Combustible Celluloid
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With: Mark Wahlberg, Thandie Newton, Tim Robbins, Park Joong-Hoon, Lisa Gay Hamilton, Ted Levine, Charles Aznavour, Anna Karina, Agnes Varda
Written by: Jonathan Demme, Jessica Bendinger, "Peter Joshua" (a.k.a. Peter Stone) and Steve Schmidt
Directed by: Jonathan Demme
MPAA Rating: PG-13 for some violence and sexual content/nudity
Running Time: 104
Date: 10/16/2002

The Truth About Charlie (2002)

2 Stars (out of 4)

The Awful 'Truth'

By Jeffrey M. Anderson

Many people won't know the truth about Jonathan Demme's The Truth About Charlie. Opening today in Bay Area theaters, the new film is a remake of 1963's Charade, a great Hollywood entertainment.

Peter Stone's original screenplay perfectly combines romance, mystery and comedy with a genuinely surprising twist. Director Stanley Donen pieced everything together with Cary Grant and Audrey Hepburn in the leads and a supporting cast to drool over: Walter Matthau, James Coburn, George Kennedy and others.

All this, and it's set in Paris, too.

In the new film, Mark Wahlberg and Thandie Newton take on the Grant and Hepburn roles. Newton plays Regina Lampert, who's married to Charlie, who gets murdered in the opening minutes.

She quickly finds out from a cop, Bartholomew (Tim Robbins), that her husband's former partners (Park Joong-Hoon, Lisa Gay Hamilton and Ted Levine) are looking for money he stole. Presumably, the money is somewhere among Charlie's belongings that are now in Regina's possession.

Joshua Peters (Wahlberg) is the guy who comes to Regina's rescue.

It goes without saying that Grant and Hepburn clicked; they had chemistry to throw away. Here, Newton manages to fill the Hepburn bill quite nicely (something Julia Ormond didn't do in the remake of Sabrina.) Newton is sweet, tiny, exotic -- and regal. From the way he photographs her, it's clear that Demme's a little in love with her.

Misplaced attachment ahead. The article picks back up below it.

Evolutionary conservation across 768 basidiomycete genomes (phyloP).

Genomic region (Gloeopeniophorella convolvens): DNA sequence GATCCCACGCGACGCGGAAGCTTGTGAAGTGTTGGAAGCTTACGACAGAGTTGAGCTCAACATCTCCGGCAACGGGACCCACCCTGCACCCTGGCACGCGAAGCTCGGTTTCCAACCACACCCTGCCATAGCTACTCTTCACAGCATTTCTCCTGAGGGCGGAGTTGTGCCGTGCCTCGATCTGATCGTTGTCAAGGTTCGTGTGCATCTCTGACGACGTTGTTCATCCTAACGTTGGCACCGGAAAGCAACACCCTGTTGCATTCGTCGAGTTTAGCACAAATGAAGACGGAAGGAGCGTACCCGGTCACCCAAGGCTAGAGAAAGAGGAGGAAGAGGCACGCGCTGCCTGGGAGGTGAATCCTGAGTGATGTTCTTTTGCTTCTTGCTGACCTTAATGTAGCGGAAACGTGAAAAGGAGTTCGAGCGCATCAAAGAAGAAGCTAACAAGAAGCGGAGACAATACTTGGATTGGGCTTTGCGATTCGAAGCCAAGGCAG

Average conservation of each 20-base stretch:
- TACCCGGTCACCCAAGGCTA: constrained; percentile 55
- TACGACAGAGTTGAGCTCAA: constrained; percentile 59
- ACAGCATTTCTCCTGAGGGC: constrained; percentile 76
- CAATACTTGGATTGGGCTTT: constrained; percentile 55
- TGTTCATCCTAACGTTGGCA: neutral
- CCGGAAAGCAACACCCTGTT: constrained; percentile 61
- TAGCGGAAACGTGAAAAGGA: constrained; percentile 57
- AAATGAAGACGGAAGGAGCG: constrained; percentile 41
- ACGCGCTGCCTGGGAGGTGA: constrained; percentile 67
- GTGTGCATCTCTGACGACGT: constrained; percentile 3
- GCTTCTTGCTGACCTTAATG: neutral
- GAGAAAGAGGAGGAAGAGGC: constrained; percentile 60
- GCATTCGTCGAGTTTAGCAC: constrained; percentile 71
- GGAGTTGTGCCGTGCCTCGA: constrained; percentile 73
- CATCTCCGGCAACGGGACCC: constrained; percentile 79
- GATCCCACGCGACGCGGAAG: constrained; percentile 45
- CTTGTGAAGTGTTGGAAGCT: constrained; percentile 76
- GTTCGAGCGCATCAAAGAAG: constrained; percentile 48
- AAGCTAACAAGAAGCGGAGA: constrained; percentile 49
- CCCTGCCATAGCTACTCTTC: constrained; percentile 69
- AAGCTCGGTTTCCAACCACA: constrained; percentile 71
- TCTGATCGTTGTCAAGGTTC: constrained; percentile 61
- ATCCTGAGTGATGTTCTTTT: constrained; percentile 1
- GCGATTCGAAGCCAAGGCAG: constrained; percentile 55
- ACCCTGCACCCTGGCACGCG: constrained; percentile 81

Wahlberg, on the other hand, is miscast, and as awful here as he was in Planet of the Apes. The method actor withdraws so deeply into himself, he forgets to react to the other characters. He looks as if he's in a different movie, or asleep. He can't even begin to compare to Grant, possibly the screen's greatest actor.

The similarly miscast Robbins plays the Matthau role as if he suddenly woke up there. Robbins probably made the mistake of watching the original and got intimidated by Matthau's one-of-a-kind jowly line readings. He even tries on a Matthau-like drawl, pronouncing "Mrs. Lampert" the way Matthau did, and he sounds ridiculous.

Demme copies the original plot, including the same bad guy and the same surprise twist. While he was filming in France, he got the idea to dedicate the movie to the great 1960s French New Wave films. So he cast Charles Aznavour (Truffaut's Shoot the Piano Player), Anna Karina (Godard's Vivre sa vie) and director Agnes Varda (The Gleaners and I) in small roles and cameos.

The main problem with The Truth About Charlie is that the two elements simply don't mix. Charade, a product of the most mainstream factory filmmaking, depended on its crafty, tightly woven plot with hairpin turns. The French New Wave is characterized by loose, improvised stories based on intellectual rants and emotional reactions.

In other words, The Truth About Charlie can do nothing to stop the oil drifting apart from the water.

Demme's loose approach kills the suspense. The big twist, a mind-blowing moment in Donen's version, appears almost as an afterthought here (a minor character reveals the surprise).

Then Demme wraps things up with a stupid chase, a shootout and a standoff.

Sometimes it's fun to see a favorite movie remade. If it works, it can be a little like seeing a film for the first time. Demme started with the right idea; he appears to be having fun and not intimidated by the original material.

But The Truth About Charlie fails not because of the original. It fails all on its own.

DVD Details: Thankfully, Universal was good enough to include the original Charade as an extra on the Truth About Charlie DVD. Since the great Criterion disc is now out of print, this is the best available version of Charade in the U.S., so it's definitely worth the price.

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